Why dogs should be leashed.

Why dogs should be leashed.

June 20, 2022

There are volumes of books, articles, blogs on training reactive dogs, and all work well in a perfect world. Additionally, they often advise keeping a reactive dog calm by choosing the right environment and avoiding areas with off-leash dogs. My repertoire also incorporated behaviour adjustment training, offering a more natural spin on counterconditioning. Primarily, the foundations are the same. We set our dog up on a long leash, a reasonable distance from the helper and the trigger dog, ensuring our dog stays under threshold. Unlike counterconditioning, we do not lead our dog but allow it to choose how it wants to proceed. Whether to ignore the trigger in the distance or gradually move closer at its own pace allows our dog to control the outcomes it feels comfortable with. 

Like other therapies, the focus is on managing the environment and avoiding dogs other than the trigger. This ensures our dog’s safety so the desired behaviour can occur and be reinforced naturally. Even though I followed the rules and started Mila’s rehabilitation in a quiet area using a combination of positive reinforcement, classical and operant conditioning, off-leash dogs were everywhere and continually disrupted our training. Unfortunately, it is not a perfect world. Owners are lulled into a sense of false security and don’t always perceive the dangers of off- leash dog encounters and their detrimental effects on our canine companions. 

One of the best ways to strengthen the bonds between owners and their dogs is a daily walk. This feel-good activity promotes a happy, healthy and well-balanced owner and dog. Secure in the knowledge that with leash laws, we should be able to keep our dogs safe, although that is not always the case. 

As a matter of interest, my daughter, Tammy, and I undertook our own survey in various Budapest residential areas. Whereas we found that most small dogs are suitably restrained in our suburban neighbourhoods, in contrast, 30–50% of larger dogs that cause the problems are walked off-leash. Even in Hungary, explicit leash laws state that owners must secure dogs in all public areas to protect their four-legged friends from genuine dangers. Naturally, not all owners agree. Many feel that dogs should be allowed to follow their canine instincts and run free as nature intended.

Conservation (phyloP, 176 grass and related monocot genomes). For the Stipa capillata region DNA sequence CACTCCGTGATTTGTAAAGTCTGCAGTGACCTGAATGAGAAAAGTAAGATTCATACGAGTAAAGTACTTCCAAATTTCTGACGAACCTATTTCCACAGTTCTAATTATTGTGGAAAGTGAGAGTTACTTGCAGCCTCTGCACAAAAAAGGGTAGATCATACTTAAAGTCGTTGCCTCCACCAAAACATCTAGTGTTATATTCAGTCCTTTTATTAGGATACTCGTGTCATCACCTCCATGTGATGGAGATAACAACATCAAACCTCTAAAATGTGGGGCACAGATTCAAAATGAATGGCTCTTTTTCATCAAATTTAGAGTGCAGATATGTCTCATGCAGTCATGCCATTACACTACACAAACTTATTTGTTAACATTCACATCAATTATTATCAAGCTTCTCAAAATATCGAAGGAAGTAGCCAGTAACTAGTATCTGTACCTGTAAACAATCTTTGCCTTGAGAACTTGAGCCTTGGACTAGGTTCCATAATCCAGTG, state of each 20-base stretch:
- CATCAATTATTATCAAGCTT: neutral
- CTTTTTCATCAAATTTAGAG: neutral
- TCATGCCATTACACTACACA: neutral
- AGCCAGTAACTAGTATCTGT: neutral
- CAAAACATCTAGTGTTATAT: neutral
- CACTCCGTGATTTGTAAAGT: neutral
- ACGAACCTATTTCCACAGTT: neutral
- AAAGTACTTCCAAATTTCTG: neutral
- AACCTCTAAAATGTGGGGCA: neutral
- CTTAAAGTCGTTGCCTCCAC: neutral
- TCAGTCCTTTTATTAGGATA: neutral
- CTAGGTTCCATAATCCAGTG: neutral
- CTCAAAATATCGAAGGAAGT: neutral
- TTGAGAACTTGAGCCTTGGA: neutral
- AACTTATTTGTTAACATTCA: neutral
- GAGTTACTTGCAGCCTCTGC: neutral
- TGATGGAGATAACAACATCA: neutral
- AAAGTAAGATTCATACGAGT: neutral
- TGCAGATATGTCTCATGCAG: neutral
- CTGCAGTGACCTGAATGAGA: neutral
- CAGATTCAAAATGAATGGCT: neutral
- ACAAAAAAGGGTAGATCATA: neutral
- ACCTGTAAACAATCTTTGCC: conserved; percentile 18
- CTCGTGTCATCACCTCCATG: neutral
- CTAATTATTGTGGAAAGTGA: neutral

Indeed, it would be wonderful to see our dogs running unshackled and unhindered. Living in relaxed social structures free of aggression, where each dog respects the others’ personal space. Regrettably, domestication comes at a price. Humans have created artificial environments where we and our dogs must adapt to the constraints of urban habitats and their inherent dangers. This is why dogs’ off-leash frolics should be limited to securely fenced areas like doggy parks and dog runs. In the words of dog trainer Adrienne Faricelli, “even service dogs are required to be on a leash, so regular pet dogs shouldn’t be exempt even if they can do backflips or make you a cup of coffee.” 

An important consideration is that children and dogs are unable to weigh up the consequences of their actions or foresee impending dangers. Even street-smart dogs can run out onto the road in the blink of an eye, which often ends in tragedy. Therefore, it is up to their owners to ensure their safety and keep them from harming others. I cannot count the times I’ve been pounced on by ‘friendly’ unrestrained dogs leaping on me when out walking. 

This is a dangerous habit, as large dogs can knock over children or senior citizens and potentially cause serious injuries. As responsible dog owners, we should also consider the emotional harm this practice can have. What might seem like an innocuous incident may traumatise a fearful person or child for life. Additionally, many unrestrained high prey drive dogs run the risk of chasing and killing small animals. Furthermore, large dogs often attack smaller dogs believing they are prey. 

Surprisingly, when I registered my previous much beloved four legged  family members,  Lulu and Franky at the local city council in Australia, the council worker cautioned me about walking both of them if I was on my own. Apparently, even in Australia, it is not unusual for large off-leash dogs to attack small breeds. If I was on my own, I could pick up one dog and protect it, but not two. One would not usually have the presence of mind to put a small dog in a rubbish bin to protect it, but that is precisely  what one  woman did when a large dog charged at them. At least her puppy remained safe until she could see off the large dog, or its owner materialised to restrain it. 

All dogs, whether large or small, are susceptible to aggressive dog attacks. Last year, I read about a dog attack a few kilometres from us, where an unconstrained pit bull-type dog ran over to a leashed dachshund and killed it before anyone could intervene. As mandated, the authorities removed the killer hound to the pound, where, later that day, the owner paid a fine and collected her dog. The following morning, the owner and her unleashed dog returned to walking on the street. Unfortunately, this was not an isolated incident. Frequently, a dog whose owner is responsibly keeping it on a leash is attacked by an off-leash dog.